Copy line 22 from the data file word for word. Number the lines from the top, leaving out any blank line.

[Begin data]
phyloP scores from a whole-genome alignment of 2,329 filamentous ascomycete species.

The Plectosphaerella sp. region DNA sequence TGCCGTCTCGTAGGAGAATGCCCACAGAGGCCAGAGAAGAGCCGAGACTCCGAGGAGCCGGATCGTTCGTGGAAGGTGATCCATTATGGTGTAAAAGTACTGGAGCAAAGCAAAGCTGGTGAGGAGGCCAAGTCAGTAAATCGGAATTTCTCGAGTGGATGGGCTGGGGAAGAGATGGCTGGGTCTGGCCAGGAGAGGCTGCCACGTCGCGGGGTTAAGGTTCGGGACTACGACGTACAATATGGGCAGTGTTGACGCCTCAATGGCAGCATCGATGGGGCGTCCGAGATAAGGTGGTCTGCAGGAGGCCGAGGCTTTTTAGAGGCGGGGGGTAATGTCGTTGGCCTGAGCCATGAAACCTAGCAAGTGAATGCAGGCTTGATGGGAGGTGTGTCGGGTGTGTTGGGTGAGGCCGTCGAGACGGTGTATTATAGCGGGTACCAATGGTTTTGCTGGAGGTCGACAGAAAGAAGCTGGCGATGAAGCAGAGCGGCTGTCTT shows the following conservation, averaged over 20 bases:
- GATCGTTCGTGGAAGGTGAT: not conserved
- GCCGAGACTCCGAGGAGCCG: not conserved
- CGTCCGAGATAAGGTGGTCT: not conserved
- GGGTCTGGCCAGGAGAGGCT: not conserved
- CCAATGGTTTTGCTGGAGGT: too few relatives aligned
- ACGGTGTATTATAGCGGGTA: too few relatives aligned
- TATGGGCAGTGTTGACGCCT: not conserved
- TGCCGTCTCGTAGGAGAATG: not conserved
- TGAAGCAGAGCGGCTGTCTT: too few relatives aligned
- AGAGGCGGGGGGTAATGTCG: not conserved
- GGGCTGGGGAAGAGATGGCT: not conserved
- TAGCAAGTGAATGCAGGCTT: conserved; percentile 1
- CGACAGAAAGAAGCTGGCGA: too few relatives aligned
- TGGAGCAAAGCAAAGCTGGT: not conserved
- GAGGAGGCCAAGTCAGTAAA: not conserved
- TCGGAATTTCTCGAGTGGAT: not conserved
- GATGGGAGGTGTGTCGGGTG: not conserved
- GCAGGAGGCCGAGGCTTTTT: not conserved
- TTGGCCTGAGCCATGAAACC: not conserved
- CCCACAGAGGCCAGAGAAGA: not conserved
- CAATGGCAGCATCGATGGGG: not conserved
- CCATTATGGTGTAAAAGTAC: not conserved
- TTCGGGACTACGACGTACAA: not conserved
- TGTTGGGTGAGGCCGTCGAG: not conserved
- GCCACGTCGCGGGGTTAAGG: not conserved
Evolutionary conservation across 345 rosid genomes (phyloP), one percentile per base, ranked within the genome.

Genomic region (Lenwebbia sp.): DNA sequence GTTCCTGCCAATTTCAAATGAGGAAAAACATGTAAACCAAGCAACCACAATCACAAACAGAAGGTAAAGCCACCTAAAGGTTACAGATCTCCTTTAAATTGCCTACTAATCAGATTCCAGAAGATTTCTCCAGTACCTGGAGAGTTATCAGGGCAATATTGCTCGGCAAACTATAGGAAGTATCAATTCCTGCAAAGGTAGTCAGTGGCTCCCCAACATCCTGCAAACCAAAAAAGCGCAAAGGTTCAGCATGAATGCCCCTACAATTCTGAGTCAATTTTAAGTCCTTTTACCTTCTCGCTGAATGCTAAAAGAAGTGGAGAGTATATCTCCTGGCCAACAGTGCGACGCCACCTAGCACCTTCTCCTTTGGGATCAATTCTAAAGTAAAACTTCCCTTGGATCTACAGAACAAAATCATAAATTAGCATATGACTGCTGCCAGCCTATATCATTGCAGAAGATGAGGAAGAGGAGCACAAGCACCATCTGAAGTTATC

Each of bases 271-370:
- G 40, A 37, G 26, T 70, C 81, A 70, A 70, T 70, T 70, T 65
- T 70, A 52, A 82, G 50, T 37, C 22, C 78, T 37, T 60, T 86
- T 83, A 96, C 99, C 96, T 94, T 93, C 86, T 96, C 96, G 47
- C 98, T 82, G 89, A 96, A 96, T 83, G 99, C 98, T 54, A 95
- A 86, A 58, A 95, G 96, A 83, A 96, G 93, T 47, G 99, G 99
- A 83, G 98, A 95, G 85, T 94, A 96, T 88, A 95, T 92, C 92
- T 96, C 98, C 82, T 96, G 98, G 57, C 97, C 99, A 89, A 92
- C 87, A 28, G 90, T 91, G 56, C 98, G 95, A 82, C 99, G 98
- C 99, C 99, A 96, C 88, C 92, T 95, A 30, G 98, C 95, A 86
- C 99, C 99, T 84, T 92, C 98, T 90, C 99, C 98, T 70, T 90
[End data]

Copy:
- CCCACAGAGGCCAGAGAAGA: not conserved